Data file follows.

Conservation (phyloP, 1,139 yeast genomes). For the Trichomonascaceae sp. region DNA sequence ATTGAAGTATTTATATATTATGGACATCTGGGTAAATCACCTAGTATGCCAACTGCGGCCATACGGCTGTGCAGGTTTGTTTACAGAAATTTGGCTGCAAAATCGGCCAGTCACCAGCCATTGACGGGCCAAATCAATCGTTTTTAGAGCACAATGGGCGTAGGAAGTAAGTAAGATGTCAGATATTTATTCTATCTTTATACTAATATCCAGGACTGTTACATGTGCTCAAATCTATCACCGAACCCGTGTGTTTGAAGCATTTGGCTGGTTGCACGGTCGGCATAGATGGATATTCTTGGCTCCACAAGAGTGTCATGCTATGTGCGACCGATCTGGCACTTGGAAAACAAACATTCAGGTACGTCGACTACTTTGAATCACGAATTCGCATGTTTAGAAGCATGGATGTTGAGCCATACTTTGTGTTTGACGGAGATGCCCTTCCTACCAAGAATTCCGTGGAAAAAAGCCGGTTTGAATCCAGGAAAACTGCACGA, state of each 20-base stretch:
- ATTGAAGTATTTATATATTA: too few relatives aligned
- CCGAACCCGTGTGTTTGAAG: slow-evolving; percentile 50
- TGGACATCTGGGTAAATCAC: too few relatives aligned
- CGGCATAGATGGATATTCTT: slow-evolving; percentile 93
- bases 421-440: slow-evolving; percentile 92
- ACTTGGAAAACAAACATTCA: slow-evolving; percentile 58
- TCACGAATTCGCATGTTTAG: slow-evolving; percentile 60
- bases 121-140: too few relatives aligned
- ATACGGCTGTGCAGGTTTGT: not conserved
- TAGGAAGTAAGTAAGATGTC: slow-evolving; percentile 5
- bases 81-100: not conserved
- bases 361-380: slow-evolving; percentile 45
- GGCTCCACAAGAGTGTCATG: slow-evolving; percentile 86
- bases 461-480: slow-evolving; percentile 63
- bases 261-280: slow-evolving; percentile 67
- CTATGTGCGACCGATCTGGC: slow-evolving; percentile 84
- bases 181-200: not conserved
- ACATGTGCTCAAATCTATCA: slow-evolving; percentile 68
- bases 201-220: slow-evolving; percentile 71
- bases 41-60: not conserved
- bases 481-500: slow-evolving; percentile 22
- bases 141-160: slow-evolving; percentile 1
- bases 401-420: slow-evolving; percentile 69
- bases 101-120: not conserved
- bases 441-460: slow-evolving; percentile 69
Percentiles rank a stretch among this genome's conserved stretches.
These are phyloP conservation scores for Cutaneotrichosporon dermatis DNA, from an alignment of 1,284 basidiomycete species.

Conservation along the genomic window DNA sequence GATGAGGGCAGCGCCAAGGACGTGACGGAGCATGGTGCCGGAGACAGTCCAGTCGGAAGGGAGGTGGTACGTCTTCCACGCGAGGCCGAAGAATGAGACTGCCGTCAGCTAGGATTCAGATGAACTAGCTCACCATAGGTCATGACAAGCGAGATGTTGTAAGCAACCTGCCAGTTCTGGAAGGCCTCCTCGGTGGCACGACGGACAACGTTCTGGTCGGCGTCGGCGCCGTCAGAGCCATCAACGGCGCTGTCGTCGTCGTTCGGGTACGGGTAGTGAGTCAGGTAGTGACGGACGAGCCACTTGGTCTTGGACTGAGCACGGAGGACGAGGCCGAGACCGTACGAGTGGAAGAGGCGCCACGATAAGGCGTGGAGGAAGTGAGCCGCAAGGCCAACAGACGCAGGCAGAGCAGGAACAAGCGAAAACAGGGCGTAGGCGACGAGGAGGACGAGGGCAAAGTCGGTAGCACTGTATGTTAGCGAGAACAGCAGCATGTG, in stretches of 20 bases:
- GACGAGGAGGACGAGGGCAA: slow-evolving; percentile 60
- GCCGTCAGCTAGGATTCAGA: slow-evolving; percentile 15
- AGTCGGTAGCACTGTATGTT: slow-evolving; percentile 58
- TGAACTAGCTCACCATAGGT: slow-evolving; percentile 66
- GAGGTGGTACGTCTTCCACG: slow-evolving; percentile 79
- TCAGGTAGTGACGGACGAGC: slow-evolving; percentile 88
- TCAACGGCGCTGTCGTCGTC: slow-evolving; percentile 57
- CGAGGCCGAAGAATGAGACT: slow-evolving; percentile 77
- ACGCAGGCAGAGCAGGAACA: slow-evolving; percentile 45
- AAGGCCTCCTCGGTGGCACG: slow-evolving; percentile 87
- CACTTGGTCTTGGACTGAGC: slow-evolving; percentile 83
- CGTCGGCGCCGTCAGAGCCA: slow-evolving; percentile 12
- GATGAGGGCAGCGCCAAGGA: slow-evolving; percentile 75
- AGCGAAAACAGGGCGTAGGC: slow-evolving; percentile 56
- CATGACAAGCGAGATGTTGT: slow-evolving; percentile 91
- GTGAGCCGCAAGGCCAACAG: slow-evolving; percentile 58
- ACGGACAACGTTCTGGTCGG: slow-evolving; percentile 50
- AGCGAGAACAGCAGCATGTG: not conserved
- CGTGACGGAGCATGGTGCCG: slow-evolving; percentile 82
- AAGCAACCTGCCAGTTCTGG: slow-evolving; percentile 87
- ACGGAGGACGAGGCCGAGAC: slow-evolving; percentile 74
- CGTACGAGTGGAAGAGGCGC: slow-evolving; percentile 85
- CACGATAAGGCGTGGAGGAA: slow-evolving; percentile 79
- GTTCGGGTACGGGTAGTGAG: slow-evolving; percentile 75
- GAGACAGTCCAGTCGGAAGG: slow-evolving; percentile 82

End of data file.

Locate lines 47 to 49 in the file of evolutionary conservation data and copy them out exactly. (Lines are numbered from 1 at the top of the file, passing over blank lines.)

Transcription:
- AGCGAGAACAGCAGCATGTG: not conserved
- CGTGACGGAGCATGGTGCCG: slow-evolving; percentile 82
- AAGCAACCTGCCAGTTCTGG: slow-evolving; percentile 87